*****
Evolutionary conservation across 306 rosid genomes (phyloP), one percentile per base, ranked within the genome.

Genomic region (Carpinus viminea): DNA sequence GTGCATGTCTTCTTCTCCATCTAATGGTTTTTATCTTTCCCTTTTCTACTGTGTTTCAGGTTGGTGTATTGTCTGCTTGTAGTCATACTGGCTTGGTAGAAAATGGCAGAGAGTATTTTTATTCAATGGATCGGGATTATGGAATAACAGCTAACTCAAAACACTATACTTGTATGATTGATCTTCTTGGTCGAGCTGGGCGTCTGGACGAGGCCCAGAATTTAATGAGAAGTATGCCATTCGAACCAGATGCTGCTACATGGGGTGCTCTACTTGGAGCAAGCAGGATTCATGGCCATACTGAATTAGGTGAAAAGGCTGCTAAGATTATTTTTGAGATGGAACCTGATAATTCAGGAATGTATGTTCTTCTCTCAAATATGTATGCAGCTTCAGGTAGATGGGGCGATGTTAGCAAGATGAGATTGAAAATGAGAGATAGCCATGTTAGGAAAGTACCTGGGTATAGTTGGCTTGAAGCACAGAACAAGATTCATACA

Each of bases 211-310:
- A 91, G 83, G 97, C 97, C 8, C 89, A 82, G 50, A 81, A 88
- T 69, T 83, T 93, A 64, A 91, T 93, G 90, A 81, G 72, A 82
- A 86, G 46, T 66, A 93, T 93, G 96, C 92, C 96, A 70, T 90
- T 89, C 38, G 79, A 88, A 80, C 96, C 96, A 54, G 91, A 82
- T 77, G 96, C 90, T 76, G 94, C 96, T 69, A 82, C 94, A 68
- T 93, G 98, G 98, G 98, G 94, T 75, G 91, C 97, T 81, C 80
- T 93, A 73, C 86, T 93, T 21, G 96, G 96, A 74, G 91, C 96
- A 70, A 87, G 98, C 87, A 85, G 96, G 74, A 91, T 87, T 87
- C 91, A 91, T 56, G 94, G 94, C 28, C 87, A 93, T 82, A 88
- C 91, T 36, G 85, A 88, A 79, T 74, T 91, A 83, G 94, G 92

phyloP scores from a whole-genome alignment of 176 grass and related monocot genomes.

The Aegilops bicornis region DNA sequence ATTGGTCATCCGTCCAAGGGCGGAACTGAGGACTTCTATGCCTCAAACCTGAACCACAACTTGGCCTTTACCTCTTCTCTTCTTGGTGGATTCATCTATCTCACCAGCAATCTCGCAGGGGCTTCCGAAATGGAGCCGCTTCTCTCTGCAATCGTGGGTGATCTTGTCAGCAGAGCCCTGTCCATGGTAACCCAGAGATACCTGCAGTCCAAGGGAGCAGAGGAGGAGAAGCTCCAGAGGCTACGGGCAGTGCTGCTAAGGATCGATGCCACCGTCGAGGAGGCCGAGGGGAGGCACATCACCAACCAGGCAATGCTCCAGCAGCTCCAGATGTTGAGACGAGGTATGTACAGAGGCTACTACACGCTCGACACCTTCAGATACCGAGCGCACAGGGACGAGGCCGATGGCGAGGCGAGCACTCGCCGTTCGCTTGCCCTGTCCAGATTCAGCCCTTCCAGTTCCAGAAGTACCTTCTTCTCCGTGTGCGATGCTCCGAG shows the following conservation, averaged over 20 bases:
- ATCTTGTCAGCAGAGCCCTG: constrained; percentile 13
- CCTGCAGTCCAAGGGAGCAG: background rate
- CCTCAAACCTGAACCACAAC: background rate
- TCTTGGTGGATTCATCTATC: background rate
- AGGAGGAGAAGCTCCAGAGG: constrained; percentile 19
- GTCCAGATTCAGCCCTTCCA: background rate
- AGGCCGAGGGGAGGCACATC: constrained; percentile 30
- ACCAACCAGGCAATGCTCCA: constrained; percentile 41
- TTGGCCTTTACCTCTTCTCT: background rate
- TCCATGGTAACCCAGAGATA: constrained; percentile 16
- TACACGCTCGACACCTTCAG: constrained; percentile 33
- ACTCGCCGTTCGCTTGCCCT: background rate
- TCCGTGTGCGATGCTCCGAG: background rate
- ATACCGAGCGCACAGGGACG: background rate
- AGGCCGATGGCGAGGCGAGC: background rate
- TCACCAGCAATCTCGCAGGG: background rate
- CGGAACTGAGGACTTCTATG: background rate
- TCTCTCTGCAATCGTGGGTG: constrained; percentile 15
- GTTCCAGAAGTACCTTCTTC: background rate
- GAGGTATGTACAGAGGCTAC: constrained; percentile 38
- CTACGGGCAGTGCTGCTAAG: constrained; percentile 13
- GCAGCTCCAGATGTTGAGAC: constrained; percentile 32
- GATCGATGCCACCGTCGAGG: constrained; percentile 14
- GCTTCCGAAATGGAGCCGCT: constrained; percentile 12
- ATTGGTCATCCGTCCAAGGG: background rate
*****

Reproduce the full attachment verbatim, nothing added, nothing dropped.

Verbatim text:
Evolutionary conservation across 306 rosid genomes (phyloP), one percentile per base, ranked within the genome.

Genomic region (Carpinus viminea): DNA sequence GTGCATGTCTTCTTCTCCATCTAATGGTTTTTATCTTTCCCTTTTCTACTGTGTTTCAGGTTGGTGTATTGTCTGCTTGTAGTCATACTGGCTTGGTAGAAAATGGCAGAGAGTATTTTTATTCAATGGATCGGGATTATGGAATAACAGCTAACTCAAAACACTATACTTGTATGATTGATCTTCTTGGTCGAGCTGGGCGTCTGGACGAGGCCCAGAATTTAATGAGAAGTATGCCATTCGAACCAGATGCTGCTACATGGGGTGCTCTACTTGGAGCAAGCAGGATTCATGGCCATACTGAATTAGGTGAAAAGGCTGCTAAGATTATTTTTGAGATGGAACCTGATAATTCAGGAATGTATGTTCTTCTCTCAAATATGTATGCAGCTTCAGGTAGATGGGGCGATGTTAGCAAGATGAGATTGAAAATGAGAGATAGCCATGTTAGGAAAGTACCTGGGTATAGTTGGCTTGAAGCACAGAACAAGATTCATACA

Each of bases 211-310:
- A 91, G 83, G 97, C 97, C 8, C 89, A 82, G 50, A 81, A 88
- T 69, T 83, T 93, A 64, A 91, T 93, G 90, A 81, G 72, A 82
- A 86, G 46, T 66, A 93, T 93, G 96, C 92, C 96, A 70, T 90
- T 89, C 38, G 79, A 88, A 80, C 96, C 96, A 54, G 91, A 82
- T 77, G 96, C 90, T 76, G 94, C 96, T 69, A 82, C 94, A 68
- T 93, G 98, G 98, G 98, G 94, T 75, G 91, C 97, T 81, C 80
- T 93, A 73, C 86, T 93, T 21, G 96, G 96, A 74, G 91, C 96
- A 70, A 87, G 98, C 87, A 85, G 96, G 74, A 91, T 87, T 87
- C 91, A 91, T 56, G 94, G 94, C 28, C 87, A 93, T 82, A 88
- C 91, T 36, G 85, A 88, A 79, T 74, T 91, A 83, G 94, G 92

phyloP scores from a whole-genome alignment of 176 grass and related monocot genomes.

The Aegilops bicornis region DNA sequence ATTGGTCATCCGTCCAAGGGCGGAACTGAGGACTTCTATGCCTCAAACCTGAACCACAACTTGGCCTTTACCTCTTCTCTTCTTGGTGGATTCATCTATCTCACCAGCAATCTCGCAGGGGCTTCCGAAATGGAGCCGCTTCTCTCTGCAATCGTGGGTGATCTTGTCAGCAGAGCCCTGTCCATGGTAACCCAGAGATACCTGCAGTCCAAGGGAGCAGAGGAGGAGAAGCTCCAGAGGCTACGGGCAGTGCTGCTAAGGATCGATGCCACCGTCGAGGAGGCCGAGGGGAGGCACATCACCAACCAGGCAATGCTCCAGCAGCTCCAGATGTTGAGACGAGGTATGTACAGAGGCTACTACACGCTCGACACCTTCAGATACCGAGCGCACAGGGACGAGGCCGATGGCGAGGCGAGCACTCGCCGTTCGCTTGCCCTGTCCAGATTCAGCCCTTCCAGTTCCAGAAGTACCTTCTTCTCCGTGTGCGATGCTCCGAG shows the following conservation, averaged over 20 bases:
- ATCTTGTCAGCAGAGCCCTG: constrained; percentile 13
- CCTGCAGTCCAAGGGAGCAG: background rate
- CCTCAAACCTGAACCACAAC: background rate
- TCTTGGTGGATTCATCTATC: background rate
- AGGAGGAGAAGCTCCAGAGG: constrained; percentile 19
- GTCCAGATTCAGCCCTTCCA: background rate
- AGGCCGAGGGGAGGCACATC: constrained; percentile 30
- ACCAACCAGGCAATGCTCCA: constrained; percentile 41
- TTGGCCTTTACCTCTTCTCT: background rate
- TCCATGGTAACCCAGAGATA: constrained; percentile 16
- TACACGCTCGACACCTTCAG: constrained; percentile 33
- ACTCGCCGTTCGCTTGCCCT: background rate
- TCCGTGTGCGATGCTCCGAG: background rate
- ATACCGAGCGCACAGGGACG: background rate
- AGGCCGATGGCGAGGCGAGC: background rate
- TCACCAGCAATCTCGCAGGG: background rate
- CGGAACTGAGGACTTCTATG: background rate
- TCTCTCTGCAATCGTGGGTG: constrained; percentile 15
- GTTCCAGAAGTACCTTCTTC: background rate
- GAGGTATGTACAGAGGCTAC: constrained; percentile 38
- CTACGGGCAGTGCTGCTAAG: constrained; percentile 13
- GCAGCTCCAGATGTTGAGAC: constrained; percentile 32
- GATCGATGCCACCGTCGAGG: constrained; percentile 14
- GCTTCCGAAATGGAGCCGCT: constrained; percentile 12
- ATTGGTCATCCGTCCAAGGG: background rate